With all but a handful of ballots counted, Dean Preston declared victory today in the D5 supes race and Chesa Boudin was far enough ahead in the district attorney’s race that he’s certain to be the winner.
With only 1,200 votes still to count, Boudin is ahead by 2,439 votes. Preston is ahead by 170 votes.
“Today is a victory for all San Franciscans seeking bolder answers for the challenges our city faces,” Preston said in a statement released a few minutes after today’s result were posted. “This was a hard-fought election and I am so grateful for the long hours of volunteer effort and grassroots, community support that brought our campaign across the finish line. But now the campaign is over, and I am ready and eager to begin serving our city as soon as possible.”
We are still awaiting statements from Brown, Boudin, and incumbent DA Suzy Loftus.
The results are a stunning victory for progressives, particularly in a low-turnout election – and a major defeat for Mayor London Breed.
Breed, of course, won re-election without any serious opposition – although when you consider that almost 27,000 people didn’t cast a vote for mayor, she won only 60 percent of the vote. That means 40 percent of the voters cast a ballot for one of the minor candidates who had non name recognition and no serious campaigns or didn’t vote for mayor at all. That’s not exactly a mandate.
But the mayor went all-in promoting Brown and Loftus. She campaigned with Brown, and went so far as to appoint Loftus to the interim job just weeks before the election, allowing Loftus to run as an incumbent.
Mayors in San Francisco typically don’t have a lot of coat-tails – but these results are still remarkable. With no serious opponent of her own, Breed spent her time pushing for her allies, and the voters rejected those candidates.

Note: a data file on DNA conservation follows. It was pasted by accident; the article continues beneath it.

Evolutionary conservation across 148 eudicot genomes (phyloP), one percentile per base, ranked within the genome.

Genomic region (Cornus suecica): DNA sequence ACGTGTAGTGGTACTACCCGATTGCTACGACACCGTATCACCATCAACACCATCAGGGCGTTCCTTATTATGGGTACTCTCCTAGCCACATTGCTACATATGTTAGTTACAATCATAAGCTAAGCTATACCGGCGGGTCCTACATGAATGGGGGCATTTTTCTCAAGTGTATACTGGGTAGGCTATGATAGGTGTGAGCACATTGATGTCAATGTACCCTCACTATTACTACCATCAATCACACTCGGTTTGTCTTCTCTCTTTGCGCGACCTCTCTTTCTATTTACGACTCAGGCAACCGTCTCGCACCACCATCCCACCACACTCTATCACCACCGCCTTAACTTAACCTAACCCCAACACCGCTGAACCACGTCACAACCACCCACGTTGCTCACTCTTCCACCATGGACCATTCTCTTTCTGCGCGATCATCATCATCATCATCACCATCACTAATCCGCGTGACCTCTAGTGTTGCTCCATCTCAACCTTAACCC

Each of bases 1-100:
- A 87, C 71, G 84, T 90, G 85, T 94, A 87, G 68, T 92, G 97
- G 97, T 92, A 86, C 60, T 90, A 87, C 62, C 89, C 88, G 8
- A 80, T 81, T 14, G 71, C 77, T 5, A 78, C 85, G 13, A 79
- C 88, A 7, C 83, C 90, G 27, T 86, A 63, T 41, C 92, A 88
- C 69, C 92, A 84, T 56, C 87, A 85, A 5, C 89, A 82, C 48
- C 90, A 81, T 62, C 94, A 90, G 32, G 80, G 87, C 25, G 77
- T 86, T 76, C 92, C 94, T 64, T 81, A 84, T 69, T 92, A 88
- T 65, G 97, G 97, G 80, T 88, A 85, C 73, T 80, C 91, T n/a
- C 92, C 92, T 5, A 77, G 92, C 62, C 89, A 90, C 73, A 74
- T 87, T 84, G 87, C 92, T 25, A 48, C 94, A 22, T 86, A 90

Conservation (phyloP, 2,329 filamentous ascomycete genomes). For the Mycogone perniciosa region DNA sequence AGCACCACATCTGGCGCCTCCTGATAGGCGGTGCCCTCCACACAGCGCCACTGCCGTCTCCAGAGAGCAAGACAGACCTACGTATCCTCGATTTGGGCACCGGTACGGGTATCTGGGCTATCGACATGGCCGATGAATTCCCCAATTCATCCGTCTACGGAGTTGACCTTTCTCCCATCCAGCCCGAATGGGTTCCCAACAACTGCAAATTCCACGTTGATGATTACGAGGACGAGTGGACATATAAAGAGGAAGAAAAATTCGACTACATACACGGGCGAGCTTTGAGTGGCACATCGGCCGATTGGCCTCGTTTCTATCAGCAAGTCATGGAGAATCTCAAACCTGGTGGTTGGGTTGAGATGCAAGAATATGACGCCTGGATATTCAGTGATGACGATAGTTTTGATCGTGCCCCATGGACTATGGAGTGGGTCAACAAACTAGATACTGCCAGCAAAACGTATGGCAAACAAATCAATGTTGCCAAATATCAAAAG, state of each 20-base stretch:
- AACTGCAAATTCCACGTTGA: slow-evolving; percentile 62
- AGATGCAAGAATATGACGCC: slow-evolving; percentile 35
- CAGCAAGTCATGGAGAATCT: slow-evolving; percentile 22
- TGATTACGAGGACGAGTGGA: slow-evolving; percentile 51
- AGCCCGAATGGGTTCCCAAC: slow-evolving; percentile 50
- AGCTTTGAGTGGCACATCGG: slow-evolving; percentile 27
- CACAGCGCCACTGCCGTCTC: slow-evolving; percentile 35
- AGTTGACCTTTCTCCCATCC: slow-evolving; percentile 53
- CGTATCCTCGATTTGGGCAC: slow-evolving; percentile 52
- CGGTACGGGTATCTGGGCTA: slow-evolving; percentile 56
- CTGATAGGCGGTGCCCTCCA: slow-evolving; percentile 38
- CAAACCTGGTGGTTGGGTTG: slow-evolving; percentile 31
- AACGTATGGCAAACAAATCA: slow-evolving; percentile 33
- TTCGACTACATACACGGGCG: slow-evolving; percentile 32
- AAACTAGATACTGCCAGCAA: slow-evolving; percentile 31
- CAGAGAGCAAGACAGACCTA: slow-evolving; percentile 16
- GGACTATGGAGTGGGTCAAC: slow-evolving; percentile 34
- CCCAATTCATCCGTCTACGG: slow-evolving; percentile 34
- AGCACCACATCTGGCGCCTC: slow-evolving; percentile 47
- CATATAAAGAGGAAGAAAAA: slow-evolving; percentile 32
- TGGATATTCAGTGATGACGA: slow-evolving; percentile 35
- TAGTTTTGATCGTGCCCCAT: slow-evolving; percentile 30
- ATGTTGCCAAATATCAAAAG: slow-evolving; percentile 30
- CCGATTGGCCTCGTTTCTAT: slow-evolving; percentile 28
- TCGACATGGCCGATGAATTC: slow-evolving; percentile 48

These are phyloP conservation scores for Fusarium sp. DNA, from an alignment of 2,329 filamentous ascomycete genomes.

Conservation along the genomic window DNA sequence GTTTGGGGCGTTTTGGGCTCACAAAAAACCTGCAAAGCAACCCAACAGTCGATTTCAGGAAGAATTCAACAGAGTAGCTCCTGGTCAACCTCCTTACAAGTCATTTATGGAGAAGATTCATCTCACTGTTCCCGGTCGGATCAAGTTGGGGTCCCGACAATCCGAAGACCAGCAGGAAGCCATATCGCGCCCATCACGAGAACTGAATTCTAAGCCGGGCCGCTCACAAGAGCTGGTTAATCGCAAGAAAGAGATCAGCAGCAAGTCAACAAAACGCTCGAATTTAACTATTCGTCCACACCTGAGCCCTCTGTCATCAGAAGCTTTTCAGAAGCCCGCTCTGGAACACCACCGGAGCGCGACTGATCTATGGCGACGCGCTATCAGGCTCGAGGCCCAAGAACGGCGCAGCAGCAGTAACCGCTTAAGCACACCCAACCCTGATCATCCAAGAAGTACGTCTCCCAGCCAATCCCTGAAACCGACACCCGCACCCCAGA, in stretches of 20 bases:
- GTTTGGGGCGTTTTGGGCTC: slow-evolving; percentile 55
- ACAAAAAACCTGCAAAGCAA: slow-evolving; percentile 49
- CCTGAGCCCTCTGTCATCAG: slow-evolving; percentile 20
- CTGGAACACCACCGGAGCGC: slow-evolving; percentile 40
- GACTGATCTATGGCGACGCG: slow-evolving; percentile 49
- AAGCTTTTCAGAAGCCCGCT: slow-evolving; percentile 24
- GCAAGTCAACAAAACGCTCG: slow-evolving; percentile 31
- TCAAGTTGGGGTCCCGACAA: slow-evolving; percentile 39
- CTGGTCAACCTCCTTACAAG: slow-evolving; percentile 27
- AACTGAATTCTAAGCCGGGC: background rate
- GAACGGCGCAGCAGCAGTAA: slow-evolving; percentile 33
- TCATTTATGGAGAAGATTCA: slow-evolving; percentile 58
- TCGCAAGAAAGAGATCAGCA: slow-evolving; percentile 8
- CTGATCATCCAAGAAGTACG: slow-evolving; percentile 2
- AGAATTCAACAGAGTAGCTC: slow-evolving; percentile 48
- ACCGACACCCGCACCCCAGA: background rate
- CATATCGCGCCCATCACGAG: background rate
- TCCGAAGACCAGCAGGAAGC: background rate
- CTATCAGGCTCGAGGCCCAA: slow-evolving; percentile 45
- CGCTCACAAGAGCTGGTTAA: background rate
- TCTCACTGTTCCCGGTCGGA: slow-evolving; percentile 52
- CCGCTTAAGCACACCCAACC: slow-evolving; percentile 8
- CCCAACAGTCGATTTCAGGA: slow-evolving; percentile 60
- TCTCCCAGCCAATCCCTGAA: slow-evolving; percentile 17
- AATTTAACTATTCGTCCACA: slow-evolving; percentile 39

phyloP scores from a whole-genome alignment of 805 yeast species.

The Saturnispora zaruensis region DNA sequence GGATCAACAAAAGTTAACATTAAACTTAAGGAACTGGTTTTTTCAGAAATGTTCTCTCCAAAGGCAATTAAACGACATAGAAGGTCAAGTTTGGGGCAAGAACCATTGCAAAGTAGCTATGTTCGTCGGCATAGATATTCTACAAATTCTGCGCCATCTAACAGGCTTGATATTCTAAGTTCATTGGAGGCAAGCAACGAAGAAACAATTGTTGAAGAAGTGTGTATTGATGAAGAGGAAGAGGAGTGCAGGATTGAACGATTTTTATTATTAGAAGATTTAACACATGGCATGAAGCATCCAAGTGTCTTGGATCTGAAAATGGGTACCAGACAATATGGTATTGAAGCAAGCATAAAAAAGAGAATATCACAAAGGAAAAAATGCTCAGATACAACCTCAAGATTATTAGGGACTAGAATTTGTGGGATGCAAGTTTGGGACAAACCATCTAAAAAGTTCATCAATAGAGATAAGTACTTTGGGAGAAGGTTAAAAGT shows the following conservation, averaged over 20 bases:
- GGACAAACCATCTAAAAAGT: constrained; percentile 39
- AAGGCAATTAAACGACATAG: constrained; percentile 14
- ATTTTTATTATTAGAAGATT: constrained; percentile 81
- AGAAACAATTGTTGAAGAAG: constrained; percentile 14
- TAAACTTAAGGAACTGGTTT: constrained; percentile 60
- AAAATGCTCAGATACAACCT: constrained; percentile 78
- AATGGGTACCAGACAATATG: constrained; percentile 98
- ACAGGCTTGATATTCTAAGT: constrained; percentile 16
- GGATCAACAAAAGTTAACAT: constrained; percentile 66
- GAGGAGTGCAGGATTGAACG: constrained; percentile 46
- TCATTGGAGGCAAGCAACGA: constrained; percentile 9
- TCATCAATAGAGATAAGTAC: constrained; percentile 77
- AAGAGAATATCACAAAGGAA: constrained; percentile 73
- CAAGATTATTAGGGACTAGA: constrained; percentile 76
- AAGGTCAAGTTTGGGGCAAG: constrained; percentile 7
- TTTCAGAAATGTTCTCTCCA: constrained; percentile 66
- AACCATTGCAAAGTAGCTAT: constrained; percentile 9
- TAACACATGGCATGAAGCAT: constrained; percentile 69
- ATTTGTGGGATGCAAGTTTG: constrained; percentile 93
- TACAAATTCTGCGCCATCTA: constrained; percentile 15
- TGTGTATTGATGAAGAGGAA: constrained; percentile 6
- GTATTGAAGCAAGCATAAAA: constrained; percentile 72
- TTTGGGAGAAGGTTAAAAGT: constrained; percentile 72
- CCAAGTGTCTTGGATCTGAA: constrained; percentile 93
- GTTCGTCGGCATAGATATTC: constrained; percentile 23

Preston ran as a democratic socialist (and is the first person elected with that affiliation since Harry Britt in 1980). He also ran – very specifically – as someone who would stand up to the mayor and her agenda.
Boudin ran as a criminal-justice reformer while Loftus moved in her first days on the job to present herself as a law-and-order candidate.
It’s also a major defeat for the Police Officers Association, which spent more than $650,000 on ads attacking Boudin. I think a lot of that effort backfired; the DA race was fairly low-key for much of the fall, but when the cops started putting out vicious, Trump-style attack ads, a lot of voters decided that a candidate the POA opposed was worth supporting.
The POA’s political clout has been declining in this city for the past few years. Now, the results suggest, the POA is just political poison.
Preston and Boudin presented campaigns that argued the current administration is going in the wrong direction – on housing, on economic inequality, on criminal justice. And the voters agreed.
That’s going to define local politics for the next few years.